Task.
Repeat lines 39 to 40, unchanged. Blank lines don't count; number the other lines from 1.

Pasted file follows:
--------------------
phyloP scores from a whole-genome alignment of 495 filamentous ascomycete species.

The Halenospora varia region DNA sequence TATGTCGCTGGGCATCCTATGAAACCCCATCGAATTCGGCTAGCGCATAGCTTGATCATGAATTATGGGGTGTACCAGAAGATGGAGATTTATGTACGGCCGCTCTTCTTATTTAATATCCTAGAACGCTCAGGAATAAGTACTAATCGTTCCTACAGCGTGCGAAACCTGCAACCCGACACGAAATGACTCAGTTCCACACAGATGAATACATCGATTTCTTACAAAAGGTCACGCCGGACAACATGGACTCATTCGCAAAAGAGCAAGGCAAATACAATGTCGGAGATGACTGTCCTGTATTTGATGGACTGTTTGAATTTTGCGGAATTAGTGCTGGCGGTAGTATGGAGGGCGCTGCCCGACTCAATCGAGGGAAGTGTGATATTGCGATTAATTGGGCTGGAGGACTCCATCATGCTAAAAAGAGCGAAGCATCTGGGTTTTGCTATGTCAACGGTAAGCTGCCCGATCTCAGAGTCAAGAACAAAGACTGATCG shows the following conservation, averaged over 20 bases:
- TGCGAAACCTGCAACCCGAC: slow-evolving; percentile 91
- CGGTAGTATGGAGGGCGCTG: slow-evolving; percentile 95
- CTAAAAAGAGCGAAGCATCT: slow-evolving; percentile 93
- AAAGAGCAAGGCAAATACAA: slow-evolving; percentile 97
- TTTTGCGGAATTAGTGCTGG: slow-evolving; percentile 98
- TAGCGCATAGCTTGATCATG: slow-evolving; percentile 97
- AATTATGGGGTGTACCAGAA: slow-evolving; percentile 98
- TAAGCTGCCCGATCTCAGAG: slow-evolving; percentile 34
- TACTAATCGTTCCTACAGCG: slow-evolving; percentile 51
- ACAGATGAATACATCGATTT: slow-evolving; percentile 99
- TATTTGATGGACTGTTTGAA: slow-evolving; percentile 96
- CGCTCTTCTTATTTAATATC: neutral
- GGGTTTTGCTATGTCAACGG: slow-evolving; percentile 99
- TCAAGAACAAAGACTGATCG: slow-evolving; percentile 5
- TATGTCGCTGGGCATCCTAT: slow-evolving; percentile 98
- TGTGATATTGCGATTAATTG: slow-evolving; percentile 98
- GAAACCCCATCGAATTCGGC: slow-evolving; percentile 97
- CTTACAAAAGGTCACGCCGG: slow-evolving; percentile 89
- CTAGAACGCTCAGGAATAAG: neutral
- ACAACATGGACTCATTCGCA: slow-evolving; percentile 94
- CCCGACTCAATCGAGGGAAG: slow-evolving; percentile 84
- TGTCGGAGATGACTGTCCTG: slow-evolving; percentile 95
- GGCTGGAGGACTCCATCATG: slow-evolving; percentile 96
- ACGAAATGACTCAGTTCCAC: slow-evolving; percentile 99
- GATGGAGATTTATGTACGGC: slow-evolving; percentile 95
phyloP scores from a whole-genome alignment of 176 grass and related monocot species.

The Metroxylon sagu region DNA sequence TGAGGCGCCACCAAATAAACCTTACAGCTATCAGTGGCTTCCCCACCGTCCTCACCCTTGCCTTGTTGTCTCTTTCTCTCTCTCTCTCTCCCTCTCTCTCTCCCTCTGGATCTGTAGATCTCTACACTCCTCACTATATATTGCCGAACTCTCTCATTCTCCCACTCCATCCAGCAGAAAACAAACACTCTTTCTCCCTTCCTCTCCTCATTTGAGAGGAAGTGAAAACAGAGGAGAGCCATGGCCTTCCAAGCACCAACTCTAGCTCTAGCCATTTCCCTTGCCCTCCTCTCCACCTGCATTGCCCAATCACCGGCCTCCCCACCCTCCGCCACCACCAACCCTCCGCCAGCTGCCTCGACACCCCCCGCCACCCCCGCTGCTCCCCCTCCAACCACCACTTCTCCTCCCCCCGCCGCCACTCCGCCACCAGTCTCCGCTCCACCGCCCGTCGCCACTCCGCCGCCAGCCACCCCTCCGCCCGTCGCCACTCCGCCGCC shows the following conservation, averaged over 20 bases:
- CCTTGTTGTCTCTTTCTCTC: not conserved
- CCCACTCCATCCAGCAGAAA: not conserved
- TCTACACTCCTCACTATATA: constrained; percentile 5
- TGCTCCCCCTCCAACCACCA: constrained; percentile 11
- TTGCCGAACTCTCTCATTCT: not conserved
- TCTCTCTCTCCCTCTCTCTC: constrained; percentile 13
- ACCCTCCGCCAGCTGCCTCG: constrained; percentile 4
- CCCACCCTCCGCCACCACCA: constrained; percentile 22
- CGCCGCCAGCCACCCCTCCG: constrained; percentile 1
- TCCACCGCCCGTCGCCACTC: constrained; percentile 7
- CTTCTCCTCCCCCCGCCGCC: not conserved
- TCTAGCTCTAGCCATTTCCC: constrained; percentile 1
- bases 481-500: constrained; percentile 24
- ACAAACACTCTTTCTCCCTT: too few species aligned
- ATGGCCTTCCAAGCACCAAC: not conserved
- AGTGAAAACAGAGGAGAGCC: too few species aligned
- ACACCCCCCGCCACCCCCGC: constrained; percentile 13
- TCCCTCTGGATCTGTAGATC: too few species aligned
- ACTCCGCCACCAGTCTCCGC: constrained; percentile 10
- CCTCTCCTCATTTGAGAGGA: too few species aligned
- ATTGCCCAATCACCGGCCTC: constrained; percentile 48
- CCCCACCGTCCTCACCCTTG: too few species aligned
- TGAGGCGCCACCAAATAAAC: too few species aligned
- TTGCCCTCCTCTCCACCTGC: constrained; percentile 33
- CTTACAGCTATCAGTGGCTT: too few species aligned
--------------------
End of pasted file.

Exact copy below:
- TCCACCGCCCGTCGCCACTC: constrained; percentile 7
- CTTCTCCTCCCCCCGCCGCC: not conserved